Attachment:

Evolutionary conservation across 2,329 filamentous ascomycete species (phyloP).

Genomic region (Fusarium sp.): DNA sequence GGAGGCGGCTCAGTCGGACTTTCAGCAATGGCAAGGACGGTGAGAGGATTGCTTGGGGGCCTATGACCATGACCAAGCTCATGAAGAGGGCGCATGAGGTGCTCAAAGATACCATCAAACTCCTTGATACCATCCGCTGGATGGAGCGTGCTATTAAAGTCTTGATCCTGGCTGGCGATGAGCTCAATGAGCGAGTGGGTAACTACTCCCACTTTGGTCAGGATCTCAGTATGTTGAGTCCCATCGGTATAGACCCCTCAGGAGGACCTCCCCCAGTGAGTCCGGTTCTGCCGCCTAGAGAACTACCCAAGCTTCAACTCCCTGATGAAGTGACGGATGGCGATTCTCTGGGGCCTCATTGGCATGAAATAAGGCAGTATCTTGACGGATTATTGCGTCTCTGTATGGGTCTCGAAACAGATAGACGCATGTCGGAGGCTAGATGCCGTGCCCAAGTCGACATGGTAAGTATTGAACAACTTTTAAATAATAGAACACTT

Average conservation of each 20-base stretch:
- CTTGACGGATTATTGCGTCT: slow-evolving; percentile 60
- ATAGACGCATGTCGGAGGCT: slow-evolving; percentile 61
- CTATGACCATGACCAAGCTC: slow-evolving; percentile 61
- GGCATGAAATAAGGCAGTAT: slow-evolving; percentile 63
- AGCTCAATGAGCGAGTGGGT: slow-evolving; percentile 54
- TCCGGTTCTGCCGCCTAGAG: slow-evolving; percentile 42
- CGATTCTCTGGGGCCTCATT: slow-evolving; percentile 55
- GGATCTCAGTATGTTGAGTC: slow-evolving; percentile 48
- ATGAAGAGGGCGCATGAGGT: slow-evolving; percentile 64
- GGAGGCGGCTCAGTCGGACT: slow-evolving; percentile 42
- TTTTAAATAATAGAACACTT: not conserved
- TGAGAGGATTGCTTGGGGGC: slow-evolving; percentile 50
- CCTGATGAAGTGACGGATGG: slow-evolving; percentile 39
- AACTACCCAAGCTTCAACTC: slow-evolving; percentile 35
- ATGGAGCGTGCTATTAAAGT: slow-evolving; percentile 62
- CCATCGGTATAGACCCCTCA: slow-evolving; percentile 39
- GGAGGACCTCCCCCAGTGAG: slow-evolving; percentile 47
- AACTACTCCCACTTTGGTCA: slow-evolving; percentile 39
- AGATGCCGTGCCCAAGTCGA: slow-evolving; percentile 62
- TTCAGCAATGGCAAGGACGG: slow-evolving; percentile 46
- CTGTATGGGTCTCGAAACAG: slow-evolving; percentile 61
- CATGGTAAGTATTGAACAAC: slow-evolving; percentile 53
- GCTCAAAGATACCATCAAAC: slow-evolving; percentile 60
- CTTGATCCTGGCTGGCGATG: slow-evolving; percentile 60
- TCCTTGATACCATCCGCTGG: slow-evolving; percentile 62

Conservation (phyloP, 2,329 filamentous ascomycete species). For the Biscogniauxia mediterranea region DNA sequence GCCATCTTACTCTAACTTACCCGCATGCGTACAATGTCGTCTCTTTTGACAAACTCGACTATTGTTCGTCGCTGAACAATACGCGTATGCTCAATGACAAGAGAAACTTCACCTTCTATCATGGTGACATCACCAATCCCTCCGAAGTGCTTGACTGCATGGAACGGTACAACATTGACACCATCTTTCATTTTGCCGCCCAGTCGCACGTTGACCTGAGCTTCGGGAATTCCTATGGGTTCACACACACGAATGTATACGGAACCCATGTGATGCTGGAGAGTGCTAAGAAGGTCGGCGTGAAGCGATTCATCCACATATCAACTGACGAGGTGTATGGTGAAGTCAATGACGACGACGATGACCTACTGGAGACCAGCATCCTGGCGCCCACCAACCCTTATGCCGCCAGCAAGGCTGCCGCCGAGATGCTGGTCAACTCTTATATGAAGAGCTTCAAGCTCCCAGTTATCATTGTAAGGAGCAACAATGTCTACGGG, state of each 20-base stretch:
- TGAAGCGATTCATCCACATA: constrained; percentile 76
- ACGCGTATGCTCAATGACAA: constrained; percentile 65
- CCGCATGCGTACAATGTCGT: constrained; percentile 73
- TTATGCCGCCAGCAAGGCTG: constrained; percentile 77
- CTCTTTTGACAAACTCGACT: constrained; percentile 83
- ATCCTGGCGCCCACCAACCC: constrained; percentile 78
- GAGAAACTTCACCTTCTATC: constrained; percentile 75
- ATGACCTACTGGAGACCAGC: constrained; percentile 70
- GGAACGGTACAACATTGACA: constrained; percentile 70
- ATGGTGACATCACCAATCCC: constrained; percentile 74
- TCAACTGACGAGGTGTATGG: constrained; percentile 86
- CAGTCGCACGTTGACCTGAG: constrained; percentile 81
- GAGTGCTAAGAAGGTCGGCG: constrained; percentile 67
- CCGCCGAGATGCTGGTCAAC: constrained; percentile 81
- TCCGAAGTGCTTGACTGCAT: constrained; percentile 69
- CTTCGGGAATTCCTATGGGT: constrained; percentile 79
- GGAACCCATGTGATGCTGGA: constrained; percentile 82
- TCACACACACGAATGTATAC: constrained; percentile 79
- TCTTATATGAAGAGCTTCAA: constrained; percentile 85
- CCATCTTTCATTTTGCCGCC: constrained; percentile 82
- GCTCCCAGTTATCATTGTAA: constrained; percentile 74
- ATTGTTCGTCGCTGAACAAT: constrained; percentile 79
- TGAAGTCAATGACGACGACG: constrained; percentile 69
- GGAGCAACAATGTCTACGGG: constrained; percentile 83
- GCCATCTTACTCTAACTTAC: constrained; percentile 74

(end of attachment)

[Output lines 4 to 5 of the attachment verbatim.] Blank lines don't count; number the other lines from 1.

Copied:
- CTTGACGGATTATTGCGTCT: slow-evolving; percentile 60
- ATAGACGCATGTCGGAGGCT: slow-evolving; percentile 61